What kind of changes that you are going to
find on your EKG. Well, we will get into that
here. Let us talk about transmural first.
If it is transmural, what kind of artery or
arteriole? It is going to be your artery and
it is undergoing permanent type of obstruction.
What are you going to find on your EKG? You
are going to find a type of change, which
is known as a STEMI, an ST-elevation myocardial
infarction, left anterior descending branch.
Take a look at where the occlusion is taking
place. What part of the heart is that? You
see that right there? That is the anteroseptal
right. So you have your interventricular septum
and then towards your apical. What leads would
these be? Actually the second time, but I
am walking you through all leads here, then
keep repeating myself. So we have the following.
We are supplying the, who is? The left anterior
descending is supplying the interventricular
septum, is it not? And so, therefore, it would
be V1, V2 and for exam purposes also understand
that you are going to supply the anteroapical.
What leads would those be? V3, V4 good. Welcome
to left anterior descending. Transmural, what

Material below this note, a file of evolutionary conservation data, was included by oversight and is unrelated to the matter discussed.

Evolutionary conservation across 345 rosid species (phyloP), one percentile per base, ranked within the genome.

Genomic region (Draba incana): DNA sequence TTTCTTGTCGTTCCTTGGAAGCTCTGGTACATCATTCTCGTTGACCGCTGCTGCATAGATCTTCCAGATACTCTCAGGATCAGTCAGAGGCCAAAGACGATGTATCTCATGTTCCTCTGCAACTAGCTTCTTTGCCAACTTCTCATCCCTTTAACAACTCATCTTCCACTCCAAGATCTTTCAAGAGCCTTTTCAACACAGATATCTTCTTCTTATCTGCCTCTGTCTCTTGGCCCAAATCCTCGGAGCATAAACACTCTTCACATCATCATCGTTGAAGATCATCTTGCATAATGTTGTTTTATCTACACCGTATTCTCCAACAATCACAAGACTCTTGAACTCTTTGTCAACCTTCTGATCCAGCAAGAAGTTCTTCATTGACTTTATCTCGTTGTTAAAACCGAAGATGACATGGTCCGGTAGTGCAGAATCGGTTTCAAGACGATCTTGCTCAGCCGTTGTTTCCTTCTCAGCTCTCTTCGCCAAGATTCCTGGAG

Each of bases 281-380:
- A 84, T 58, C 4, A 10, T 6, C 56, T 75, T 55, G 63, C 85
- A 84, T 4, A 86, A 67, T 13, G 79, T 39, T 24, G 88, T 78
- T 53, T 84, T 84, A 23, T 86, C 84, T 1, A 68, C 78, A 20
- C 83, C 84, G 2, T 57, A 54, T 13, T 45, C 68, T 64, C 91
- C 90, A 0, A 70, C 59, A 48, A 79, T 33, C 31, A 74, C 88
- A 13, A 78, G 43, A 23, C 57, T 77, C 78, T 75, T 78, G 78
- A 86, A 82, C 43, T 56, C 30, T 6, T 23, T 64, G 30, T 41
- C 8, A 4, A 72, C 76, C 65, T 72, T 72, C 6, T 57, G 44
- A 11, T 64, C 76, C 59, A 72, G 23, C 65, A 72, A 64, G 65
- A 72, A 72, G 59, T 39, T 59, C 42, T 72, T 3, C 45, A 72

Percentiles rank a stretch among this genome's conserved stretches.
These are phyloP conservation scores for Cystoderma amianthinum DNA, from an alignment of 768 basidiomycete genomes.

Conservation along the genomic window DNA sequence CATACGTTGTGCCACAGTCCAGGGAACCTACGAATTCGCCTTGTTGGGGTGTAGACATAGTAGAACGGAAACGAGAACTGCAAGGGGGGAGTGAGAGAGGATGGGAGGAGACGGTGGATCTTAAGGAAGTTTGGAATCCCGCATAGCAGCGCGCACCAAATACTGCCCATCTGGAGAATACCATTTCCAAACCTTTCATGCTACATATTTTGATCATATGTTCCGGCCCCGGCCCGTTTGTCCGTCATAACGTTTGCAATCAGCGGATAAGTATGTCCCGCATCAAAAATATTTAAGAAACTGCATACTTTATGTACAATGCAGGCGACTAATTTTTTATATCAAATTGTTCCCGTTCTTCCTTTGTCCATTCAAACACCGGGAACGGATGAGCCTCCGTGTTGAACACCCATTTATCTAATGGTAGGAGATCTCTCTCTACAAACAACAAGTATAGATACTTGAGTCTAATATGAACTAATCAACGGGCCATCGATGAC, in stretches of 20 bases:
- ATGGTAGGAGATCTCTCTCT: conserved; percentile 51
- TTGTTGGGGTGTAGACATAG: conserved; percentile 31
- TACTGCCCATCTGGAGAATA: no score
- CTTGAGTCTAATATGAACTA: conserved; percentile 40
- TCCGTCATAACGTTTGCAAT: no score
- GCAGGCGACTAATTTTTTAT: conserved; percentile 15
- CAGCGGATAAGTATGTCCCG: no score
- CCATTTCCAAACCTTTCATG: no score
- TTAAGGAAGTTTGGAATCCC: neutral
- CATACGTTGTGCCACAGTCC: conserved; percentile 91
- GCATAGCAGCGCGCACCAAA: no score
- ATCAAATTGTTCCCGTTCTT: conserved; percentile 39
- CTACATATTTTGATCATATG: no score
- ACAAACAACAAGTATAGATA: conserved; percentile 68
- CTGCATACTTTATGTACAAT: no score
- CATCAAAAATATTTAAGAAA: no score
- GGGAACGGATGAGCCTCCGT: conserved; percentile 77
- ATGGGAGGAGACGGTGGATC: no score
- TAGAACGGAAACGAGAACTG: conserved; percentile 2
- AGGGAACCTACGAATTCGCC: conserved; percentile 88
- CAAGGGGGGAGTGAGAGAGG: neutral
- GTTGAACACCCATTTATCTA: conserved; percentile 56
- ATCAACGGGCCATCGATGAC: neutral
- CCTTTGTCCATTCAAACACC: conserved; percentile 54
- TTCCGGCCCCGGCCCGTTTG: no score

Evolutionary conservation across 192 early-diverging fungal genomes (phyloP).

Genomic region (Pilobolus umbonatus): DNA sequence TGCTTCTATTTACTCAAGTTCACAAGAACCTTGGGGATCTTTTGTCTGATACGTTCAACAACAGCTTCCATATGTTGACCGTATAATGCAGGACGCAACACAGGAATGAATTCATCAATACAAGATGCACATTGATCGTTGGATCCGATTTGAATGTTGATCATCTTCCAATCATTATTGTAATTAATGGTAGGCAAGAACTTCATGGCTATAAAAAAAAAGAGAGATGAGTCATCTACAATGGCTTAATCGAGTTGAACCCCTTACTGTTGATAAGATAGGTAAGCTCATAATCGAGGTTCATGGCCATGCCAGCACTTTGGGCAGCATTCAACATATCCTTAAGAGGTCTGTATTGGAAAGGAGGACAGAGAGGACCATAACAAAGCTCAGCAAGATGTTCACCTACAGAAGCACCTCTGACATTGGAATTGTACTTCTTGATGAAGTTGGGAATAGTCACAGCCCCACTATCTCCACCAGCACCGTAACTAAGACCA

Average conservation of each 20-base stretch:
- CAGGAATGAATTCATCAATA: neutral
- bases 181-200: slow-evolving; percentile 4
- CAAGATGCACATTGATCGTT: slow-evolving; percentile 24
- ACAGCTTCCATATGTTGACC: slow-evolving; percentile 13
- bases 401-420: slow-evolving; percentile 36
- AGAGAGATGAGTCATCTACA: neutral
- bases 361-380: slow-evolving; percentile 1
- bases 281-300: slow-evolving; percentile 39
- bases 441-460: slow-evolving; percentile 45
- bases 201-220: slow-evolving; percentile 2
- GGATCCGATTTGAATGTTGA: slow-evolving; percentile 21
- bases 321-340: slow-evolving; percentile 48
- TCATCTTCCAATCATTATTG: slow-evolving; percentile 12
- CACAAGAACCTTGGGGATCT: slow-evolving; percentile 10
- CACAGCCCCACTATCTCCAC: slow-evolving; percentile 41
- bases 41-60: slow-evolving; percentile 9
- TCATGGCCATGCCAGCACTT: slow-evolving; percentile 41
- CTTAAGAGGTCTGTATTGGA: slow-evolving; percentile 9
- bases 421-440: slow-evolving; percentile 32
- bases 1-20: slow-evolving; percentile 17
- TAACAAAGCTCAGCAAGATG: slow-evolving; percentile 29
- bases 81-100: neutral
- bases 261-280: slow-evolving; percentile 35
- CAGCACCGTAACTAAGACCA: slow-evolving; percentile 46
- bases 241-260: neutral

kind of infarction? ST elevation in which
leads? V1 through V4. I am hoping that you
have done your precordial leads and you know
how to place them. Next, permanent occlusion
of left circumflex
branch. Take a look at where you are here.
Once again, it is an artery. What kind of
myocardial infarction? STEMI. Next, what kind
of leads that you are looking at? What is over
here on your left lateral side? How about
V5, V6? What else might you find? Lead 1, which
augment the lead. Please do not say aVR. That
is aVL, isn't it? Okay. So those are places
that you do expect to find an ST elevation
if it is left circumflex. And then if it is
right coronary artery, where might you be
here? Well, this is your II, III, aVF? That
will be the inferior portion of the heart.
Let us move on. Let us take a look at nontransmural.
If it is nontransmural, then these are the
different types of issues that you are looking
at. We have transient/partial obstruction,
point number one, subendocardial infarction.
Global hypotension, what does that mean? It
means overall the blood pressure is decreasing
in your patient. Thus, you will find circumferential.
Look for that description. Why is it happening?
Overall the body. Let us say that there is
massive type of hypovolemia due to massive
hemorrhage. Is that global hypotension? Of
course, it is. What part of the heart is most
susceptible to hypoxia? It is the subendocardium,
but now it is circumferential. Small intramural,
these are microinfarcts. Now the two that
you want to pay attention to, for sure would be
the first and second one with subendocardial,
either you have a partial obstruction or you
have global with circumferential.
All, however, would be nontransmural.